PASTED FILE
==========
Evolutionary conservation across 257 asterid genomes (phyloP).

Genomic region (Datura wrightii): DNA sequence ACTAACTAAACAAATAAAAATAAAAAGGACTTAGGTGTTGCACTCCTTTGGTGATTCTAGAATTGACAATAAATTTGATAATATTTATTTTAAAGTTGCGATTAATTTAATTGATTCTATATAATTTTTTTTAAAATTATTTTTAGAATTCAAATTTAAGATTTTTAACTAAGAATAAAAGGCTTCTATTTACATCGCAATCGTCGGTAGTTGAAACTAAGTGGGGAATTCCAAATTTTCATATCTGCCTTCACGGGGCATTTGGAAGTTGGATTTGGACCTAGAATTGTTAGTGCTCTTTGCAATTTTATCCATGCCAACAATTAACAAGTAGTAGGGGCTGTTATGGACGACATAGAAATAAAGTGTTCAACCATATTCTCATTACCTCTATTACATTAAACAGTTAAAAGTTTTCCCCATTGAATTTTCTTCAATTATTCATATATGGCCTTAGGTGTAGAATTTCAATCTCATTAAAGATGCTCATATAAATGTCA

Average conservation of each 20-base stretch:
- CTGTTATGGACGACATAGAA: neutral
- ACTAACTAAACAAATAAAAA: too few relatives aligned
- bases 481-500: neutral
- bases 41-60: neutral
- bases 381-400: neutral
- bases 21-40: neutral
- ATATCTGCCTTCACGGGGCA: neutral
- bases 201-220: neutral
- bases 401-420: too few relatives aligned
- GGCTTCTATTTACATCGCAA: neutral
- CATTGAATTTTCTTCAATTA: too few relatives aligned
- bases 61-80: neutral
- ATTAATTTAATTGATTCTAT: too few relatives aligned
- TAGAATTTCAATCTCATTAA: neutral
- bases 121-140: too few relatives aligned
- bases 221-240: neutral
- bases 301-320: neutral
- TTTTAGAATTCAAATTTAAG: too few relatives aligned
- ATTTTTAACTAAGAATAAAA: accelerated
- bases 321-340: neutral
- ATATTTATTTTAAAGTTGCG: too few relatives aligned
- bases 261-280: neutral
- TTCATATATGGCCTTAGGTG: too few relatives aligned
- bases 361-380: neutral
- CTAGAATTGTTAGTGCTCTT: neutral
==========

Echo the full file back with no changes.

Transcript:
Evolutionary conservation across 257 asterid genomes (phyloP).

Genomic region (Datura wrightii): DNA sequence ACTAACTAAACAAATAAAAATAAAAAGGACTTAGGTGTTGCACTCCTTTGGTGATTCTAGAATTGACAATAAATTTGATAATATTTATTTTAAAGTTGCGATTAATTTAATTGATTCTATATAATTTTTTTTAAAATTATTTTTAGAATTCAAATTTAAGATTTTTAACTAAGAATAAAAGGCTTCTATTTACATCGCAATCGTCGGTAGTTGAAACTAAGTGGGGAATTCCAAATTTTCATATCTGCCTTCACGGGGCATTTGGAAGTTGGATTTGGACCTAGAATTGTTAGTGCTCTTTGCAATTTTATCCATGCCAACAATTAACAAGTAGTAGGGGCTGTTATGGACGACATAGAAATAAAGTGTTCAACCATATTCTCATTACCTCTATTACATTAAACAGTTAAAAGTTTTCCCCATTGAATTTTCTTCAATTATTCATATATGGCCTTAGGTGTAGAATTTCAATCTCATTAAAGATGCTCATATAAATGTCA

Average conservation of each 20-base stretch:
- CTGTTATGGACGACATAGAA: neutral
- ACTAACTAAACAAATAAAAA: too few relatives aligned
- bases 481-500: neutral
- bases 41-60: neutral
- bases 381-400: neutral
- bases 21-40: neutral
- ATATCTGCCTTCACGGGGCA: neutral
- bases 201-220: neutral
- bases 401-420: too few relatives aligned
- GGCTTCTATTTACATCGCAA: neutral
- CATTGAATTTTCTTCAATTA: too few relatives aligned
- bases 61-80: neutral
- ATTAATTTAATTGATTCTAT: too few relatives aligned
- TAGAATTTCAATCTCATTAA: neutral
- bases 121-140: too few relatives aligned
- bases 221-240: neutral
- bases 301-320: neutral
- TTTTAGAATTCAAATTTAAG: too few relatives aligned
- ATTTTTAACTAAGAATAAAA: accelerated
- bases 321-340: neutral
- ATATTTATTTTAAAGTTGCG: too few relatives aligned
- bases 261-280: neutral
- TTCATATATGGCCTTAGGTG: too few relatives aligned
- bases 361-380: neutral
- CTAGAATTGTTAGTGCTCTT: neutral